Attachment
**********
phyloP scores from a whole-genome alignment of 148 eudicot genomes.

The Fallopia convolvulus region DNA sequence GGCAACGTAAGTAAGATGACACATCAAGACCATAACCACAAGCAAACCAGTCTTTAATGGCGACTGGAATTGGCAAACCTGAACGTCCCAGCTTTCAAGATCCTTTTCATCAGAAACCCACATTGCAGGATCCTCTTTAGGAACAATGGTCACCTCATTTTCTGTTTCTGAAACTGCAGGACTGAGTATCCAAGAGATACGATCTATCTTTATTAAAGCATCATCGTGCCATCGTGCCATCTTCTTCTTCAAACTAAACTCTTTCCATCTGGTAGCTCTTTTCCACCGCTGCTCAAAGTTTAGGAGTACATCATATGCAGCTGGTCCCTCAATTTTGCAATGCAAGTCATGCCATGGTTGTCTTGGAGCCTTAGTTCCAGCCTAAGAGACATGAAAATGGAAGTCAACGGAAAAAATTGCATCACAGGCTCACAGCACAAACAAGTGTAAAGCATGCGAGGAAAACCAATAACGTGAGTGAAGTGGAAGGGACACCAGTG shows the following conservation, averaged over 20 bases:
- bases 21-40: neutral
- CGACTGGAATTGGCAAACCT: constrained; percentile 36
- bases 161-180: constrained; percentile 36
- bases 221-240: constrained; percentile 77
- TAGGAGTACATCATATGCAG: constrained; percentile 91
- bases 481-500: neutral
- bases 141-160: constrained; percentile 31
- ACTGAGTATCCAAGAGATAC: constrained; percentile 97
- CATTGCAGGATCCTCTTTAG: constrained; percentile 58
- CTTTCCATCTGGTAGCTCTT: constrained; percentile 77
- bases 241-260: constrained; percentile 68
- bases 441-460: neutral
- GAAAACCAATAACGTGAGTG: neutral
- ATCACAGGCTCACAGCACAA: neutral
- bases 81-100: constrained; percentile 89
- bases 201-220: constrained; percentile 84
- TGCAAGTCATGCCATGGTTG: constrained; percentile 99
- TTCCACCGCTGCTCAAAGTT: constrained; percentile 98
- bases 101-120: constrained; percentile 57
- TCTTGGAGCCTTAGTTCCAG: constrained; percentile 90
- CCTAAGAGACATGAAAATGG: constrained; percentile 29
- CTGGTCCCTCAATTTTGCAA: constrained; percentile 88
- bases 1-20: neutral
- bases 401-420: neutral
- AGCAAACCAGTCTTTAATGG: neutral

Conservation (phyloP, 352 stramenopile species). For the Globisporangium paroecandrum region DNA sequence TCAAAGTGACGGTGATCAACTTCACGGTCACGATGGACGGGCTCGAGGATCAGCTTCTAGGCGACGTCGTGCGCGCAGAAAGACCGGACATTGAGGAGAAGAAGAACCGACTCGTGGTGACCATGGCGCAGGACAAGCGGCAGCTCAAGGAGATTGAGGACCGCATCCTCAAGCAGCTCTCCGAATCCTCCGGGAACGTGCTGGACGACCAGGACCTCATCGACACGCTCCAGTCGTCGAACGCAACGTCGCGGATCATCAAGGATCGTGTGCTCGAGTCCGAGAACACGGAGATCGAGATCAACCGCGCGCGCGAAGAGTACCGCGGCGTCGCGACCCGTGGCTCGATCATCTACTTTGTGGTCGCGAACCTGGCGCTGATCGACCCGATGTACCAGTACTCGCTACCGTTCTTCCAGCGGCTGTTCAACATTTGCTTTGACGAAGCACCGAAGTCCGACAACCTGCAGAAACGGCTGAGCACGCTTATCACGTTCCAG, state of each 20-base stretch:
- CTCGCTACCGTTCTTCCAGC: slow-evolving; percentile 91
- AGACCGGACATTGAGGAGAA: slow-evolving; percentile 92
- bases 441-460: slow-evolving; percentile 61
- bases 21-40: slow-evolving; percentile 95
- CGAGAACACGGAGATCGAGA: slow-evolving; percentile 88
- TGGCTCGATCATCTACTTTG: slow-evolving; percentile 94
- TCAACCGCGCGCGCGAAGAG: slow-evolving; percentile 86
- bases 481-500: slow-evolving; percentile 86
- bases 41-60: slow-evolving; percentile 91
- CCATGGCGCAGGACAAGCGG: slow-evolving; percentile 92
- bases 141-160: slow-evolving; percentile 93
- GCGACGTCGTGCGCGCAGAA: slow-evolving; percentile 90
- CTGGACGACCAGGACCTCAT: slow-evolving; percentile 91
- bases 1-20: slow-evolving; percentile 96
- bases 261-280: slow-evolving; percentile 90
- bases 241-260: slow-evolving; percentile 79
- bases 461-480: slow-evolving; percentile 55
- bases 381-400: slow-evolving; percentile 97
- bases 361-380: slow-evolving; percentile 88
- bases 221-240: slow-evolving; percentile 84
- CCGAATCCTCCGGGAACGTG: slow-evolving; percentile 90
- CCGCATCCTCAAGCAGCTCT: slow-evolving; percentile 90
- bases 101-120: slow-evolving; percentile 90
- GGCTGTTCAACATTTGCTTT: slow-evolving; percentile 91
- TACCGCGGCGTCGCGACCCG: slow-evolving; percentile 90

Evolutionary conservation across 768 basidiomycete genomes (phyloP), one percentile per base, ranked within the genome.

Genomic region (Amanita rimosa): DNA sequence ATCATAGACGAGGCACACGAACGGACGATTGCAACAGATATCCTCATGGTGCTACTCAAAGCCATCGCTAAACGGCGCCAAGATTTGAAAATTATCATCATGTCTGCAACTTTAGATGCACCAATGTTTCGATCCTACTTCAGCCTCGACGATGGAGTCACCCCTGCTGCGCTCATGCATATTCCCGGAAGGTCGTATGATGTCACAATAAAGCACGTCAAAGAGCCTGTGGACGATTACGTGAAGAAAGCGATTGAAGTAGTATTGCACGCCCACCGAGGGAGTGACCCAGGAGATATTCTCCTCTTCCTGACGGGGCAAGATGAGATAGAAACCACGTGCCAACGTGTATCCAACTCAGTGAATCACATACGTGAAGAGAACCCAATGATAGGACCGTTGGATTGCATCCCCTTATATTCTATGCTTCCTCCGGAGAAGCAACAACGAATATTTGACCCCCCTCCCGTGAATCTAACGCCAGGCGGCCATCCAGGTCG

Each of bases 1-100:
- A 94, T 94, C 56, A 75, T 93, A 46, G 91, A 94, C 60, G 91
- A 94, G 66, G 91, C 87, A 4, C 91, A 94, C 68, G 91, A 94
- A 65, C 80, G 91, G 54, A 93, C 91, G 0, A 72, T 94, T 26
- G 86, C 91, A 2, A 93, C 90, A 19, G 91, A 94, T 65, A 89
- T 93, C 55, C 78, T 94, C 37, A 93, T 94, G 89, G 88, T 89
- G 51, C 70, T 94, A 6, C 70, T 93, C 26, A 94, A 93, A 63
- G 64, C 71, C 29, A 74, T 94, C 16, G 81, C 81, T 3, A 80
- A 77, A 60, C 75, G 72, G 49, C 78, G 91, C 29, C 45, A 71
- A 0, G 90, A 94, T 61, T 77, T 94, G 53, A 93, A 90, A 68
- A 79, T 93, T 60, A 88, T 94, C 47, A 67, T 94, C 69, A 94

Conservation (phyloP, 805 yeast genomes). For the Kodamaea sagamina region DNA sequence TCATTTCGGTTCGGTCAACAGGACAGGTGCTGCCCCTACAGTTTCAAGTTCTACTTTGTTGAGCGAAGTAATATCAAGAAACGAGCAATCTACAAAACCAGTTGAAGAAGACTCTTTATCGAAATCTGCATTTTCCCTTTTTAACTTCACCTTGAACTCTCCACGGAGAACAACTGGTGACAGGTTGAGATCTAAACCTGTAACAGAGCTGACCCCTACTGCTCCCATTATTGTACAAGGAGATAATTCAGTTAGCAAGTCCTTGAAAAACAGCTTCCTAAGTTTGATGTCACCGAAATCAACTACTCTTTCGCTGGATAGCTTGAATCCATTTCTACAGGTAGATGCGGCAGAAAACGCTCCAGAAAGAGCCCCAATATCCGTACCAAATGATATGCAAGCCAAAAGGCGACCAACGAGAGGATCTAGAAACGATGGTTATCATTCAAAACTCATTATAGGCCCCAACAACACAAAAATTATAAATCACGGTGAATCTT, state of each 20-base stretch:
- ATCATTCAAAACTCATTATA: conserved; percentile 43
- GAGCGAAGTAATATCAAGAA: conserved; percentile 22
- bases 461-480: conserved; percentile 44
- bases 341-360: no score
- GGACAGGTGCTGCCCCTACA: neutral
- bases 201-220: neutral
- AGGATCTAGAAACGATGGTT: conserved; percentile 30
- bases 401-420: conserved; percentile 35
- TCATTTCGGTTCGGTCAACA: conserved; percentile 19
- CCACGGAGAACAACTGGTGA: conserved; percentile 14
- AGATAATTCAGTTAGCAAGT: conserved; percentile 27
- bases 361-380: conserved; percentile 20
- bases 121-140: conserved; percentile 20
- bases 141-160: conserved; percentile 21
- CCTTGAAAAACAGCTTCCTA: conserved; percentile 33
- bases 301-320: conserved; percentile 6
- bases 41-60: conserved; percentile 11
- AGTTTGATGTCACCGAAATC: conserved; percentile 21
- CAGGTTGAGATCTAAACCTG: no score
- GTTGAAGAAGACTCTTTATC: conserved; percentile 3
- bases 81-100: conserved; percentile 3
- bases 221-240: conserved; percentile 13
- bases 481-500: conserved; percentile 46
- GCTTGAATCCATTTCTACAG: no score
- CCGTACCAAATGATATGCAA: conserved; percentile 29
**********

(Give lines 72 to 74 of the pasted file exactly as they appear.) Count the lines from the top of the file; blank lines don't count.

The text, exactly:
- GGACAGGTGCTGCCCCTACA: neutral
- bases 201-220: neutral
- AGGATCTAGAAACGATGGTT: conserved; percentile 30